Hildebrandt will continue to operate as an independent business, and will be aligned with Thomson Legal & Regulatory, the largest market group within Thomson. Brad Hildebrandt, founder and chairman, and his management team, will continue to run the business and drive the overall direction of the organization. Hildebrandt will continue to be based in New Jersey with offices in Chicago, Washington, D.C., San Francisco, Bonita Springs, Fla. and London.

"Thomson and Hildebrandt share a common goal to help professional services organizations become more competitive, efficient and profitable," said David Hanssens, Chief Strategy Officer for Thomson Legal & Regulatory. "We will combine Hildebrandt's expertise in consulting to legal organizations with the expertise of Thomson's strategic business consultants to deliver deeper, broader client service, insights and analysis to our clients. Moreover, these insights will help shape the development of new services that enable legal organizations to better manage their information and make better decisions."

"This acquisition brings together the legal profession's most influential businesses and brands," said Hildebrandt. "This is a significant advance for Hildebrandt, already known worldwide for its strategic vision and insights. We believe we will be able to enhance and broaden our skills and service which will have major benefits for our clients."

About The Thomson Corporation

The Thomson Corporation (, with 2003 revenues from continuing operations of $7.44 billion, is a global leader in providing integrated information solutions to business and professional customers. Thomson provides value-added information, software tools and applications to more than 20 million users in the fields of law, tax, accounting, financial services, higher education, reference information, corporate training and assessment, scientific research and healthcare. With operational headquarters in Stamford, Conn., Thomson has approximately 38,000 employees and provides services in approximately 130 countries. The Corporation's common shares are listed on the New York and Toronto stock exchanges (NYSE: TOC; TSX: TOC).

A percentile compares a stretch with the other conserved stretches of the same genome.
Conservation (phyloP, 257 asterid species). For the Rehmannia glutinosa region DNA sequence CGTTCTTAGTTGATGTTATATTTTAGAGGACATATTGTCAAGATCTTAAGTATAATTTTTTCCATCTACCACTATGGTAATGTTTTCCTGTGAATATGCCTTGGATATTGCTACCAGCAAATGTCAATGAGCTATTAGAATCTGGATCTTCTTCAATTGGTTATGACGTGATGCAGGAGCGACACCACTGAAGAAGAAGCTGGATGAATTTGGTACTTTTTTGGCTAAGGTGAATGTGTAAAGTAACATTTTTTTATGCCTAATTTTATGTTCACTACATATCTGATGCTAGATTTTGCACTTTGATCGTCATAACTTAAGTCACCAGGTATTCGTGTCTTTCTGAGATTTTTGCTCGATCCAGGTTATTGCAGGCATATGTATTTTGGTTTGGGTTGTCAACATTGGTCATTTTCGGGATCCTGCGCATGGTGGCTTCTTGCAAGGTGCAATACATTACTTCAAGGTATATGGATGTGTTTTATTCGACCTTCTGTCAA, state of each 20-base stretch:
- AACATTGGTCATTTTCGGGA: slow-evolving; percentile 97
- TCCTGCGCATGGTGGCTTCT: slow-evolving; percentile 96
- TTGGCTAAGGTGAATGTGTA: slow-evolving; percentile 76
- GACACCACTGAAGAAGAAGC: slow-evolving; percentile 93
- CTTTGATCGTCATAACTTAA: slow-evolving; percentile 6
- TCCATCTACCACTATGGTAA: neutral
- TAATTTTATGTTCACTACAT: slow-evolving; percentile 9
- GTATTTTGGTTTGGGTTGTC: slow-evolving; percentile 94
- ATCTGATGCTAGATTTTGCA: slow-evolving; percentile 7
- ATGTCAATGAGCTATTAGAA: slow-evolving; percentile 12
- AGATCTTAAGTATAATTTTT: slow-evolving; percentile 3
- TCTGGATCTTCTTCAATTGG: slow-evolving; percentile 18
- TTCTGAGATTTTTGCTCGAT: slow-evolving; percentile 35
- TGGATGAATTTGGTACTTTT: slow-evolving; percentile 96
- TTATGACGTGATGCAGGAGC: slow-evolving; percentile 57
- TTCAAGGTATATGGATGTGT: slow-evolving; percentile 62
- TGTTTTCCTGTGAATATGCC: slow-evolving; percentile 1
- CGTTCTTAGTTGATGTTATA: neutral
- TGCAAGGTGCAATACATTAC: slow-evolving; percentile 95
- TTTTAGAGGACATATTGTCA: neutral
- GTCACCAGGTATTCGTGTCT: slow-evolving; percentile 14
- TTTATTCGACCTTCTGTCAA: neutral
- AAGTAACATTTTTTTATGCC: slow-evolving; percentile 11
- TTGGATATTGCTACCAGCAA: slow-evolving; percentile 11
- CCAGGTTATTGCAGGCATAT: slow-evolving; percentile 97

Honesty in Advertising

Byrnes_merz_card Byrnes & Merz, a Newtown Square, PA, branding agency sent out a direct-mail card entitled the "10 Hidden Laws of Branding."  The two-page folder begins with "Understand what branding is and what it is not," and concludes with "Don't live in the past."

What made me laugh was the refreshingly honest business reply card, giving the recipient three options:

  • YES. E-mail me to talk further about my branding needs.
  • NICE TRY. Just keep the mailers coming.
  • SORRY. I see through your shameless promotional piece.

So if you want a branding agency with a sense of humor contact them at or

Clever "Moving Offices" Card

Sachnoff_postcard_1The fact that a firm is moving offices is one of the most mundane annoucements marketers must make.  However, one Chicago firm found a way to make their announcement clever and memorable.

Sachnoff & Weaver, a 130-lawyer firm, is moving from one tower of a building to another.  Talk about something tough to make interesting!  But they did it with this postcard about "making the leap" from No. 30 to No. 10 South Wacker Drive.  Kudos to VP of Client Services Dean Harakas and his cohorts.


Why Some Lawyers Strike Out at Rainmaking

When I headed up marketing at Sidley Austin, it was obvious that some lawyers loved marketing.  But other lawyers were not interested in being rainmakers, had no interest in marketing, nada.  It was always a question -- what about them made them non-marketers?

The answer lies in an article "Herding Cats: The Lawyer Personality Revealed," which can be found on the LawMarketing Portal at  According to Larry Richard, a former trial lawyer and current behavioral consultant with Altman Weil, Inc., it has to do with five personality traits common to attorneys:

  1. High Skepticism: tending to be skeptical, even cynical, judgmental, questioning, argumentative and somewhat self-protective.
  2. High Urgency: characterized by impatience and a need to get things done, a sense of immediacy. Urgent people are sometimes brusque, poor listeners, and can be annoying to many people. Urgent lawyers try to be "efficient in relationships" which is fatal to personal marketing.
  3. Lack of Socialbility: being less inclined to enjoy interacting with others, preferring to spend more time dealing with information, the intellect or interactions that emphasize the mind rather than the heart.

  4. Low Resilience: tending to be defensive, resisting feedback and being hypersensitive to criticism.

  5. High Autonomy: resisting being managed, bridgling at being told what to do and to prizings their independence.

So it's true: trying to get a group of lawyers to market their practices is like herding cats.